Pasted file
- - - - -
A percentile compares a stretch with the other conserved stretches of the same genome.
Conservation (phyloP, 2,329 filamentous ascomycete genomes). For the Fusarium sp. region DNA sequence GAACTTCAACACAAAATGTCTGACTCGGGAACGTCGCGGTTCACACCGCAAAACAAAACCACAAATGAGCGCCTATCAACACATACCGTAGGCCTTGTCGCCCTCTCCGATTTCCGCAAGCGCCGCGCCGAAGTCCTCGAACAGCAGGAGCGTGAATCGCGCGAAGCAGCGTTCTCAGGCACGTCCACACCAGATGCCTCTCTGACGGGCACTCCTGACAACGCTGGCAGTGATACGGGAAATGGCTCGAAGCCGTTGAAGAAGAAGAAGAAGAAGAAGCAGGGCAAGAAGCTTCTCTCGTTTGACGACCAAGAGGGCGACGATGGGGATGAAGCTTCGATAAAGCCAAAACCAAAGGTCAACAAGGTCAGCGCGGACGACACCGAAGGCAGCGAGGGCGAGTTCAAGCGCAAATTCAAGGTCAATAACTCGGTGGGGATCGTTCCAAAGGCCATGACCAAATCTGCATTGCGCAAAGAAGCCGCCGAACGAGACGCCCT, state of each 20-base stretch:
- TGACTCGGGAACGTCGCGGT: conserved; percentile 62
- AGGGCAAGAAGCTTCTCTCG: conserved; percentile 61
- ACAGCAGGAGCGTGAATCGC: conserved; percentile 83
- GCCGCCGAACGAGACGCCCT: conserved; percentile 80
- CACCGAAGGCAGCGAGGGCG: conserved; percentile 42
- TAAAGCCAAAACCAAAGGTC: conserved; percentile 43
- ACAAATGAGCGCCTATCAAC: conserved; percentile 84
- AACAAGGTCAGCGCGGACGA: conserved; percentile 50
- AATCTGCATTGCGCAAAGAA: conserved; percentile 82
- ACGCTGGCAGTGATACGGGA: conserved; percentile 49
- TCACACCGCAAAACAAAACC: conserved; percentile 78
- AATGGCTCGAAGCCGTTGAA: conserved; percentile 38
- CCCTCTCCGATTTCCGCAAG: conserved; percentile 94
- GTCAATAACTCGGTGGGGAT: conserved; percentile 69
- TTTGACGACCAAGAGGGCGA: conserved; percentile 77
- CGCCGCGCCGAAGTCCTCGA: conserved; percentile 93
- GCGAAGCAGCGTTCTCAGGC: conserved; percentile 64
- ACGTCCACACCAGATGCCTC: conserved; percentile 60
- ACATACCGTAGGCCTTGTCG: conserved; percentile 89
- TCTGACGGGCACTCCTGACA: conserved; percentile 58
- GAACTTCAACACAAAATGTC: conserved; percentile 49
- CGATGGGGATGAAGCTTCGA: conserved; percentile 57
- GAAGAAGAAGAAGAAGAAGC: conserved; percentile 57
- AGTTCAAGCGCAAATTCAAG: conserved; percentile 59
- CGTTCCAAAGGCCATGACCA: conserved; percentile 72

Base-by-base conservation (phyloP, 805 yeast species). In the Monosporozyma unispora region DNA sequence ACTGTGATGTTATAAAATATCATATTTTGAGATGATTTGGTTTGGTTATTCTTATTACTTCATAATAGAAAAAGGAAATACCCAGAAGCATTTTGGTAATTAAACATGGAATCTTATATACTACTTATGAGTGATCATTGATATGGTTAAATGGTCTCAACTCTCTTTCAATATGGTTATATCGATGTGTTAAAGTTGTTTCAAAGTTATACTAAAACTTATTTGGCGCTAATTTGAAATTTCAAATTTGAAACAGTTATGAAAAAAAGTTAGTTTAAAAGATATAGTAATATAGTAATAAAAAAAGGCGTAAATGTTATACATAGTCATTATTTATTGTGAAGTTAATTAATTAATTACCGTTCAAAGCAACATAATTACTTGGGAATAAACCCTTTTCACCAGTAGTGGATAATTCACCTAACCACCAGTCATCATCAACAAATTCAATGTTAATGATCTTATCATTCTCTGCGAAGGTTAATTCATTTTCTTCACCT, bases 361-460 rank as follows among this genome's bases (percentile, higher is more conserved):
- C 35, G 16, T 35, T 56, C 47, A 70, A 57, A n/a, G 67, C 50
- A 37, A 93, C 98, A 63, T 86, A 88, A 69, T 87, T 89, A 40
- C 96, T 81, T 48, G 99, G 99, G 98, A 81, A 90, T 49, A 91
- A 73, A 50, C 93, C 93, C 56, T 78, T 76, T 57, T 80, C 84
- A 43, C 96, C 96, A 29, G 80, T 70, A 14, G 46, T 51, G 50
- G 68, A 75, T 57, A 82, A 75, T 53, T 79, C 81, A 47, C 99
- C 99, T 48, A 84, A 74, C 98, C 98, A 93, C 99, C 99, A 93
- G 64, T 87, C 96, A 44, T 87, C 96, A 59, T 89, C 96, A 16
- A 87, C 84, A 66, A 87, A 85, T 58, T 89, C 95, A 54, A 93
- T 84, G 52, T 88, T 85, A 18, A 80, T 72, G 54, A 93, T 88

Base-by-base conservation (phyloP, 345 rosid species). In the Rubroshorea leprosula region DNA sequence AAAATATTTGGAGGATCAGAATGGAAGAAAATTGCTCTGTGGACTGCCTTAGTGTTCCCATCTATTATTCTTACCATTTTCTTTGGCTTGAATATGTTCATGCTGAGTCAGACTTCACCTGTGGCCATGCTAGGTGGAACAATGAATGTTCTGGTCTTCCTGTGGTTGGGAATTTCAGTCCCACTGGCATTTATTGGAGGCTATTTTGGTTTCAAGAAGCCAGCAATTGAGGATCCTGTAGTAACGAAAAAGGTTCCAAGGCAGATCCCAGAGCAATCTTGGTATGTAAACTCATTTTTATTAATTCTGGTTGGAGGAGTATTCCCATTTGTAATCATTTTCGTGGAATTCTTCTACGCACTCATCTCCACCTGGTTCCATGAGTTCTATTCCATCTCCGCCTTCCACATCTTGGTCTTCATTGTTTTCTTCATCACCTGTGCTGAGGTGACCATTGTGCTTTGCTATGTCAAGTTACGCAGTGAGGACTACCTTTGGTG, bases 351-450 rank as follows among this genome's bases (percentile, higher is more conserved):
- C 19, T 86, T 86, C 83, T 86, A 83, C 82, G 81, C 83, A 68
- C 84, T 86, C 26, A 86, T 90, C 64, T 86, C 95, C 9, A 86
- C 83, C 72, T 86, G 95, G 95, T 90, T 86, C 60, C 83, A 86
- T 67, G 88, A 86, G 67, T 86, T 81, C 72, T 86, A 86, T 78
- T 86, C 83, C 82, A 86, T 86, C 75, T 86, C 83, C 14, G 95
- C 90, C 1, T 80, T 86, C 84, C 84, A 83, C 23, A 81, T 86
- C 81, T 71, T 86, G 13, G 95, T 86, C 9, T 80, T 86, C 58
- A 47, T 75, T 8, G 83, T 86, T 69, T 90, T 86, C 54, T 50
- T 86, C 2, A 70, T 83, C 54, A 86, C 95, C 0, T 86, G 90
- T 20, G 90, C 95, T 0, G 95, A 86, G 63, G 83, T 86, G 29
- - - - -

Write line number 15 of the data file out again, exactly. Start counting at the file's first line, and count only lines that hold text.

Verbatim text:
- CCCTCTCCGATTTCCGCAAG: conserved; percentile 94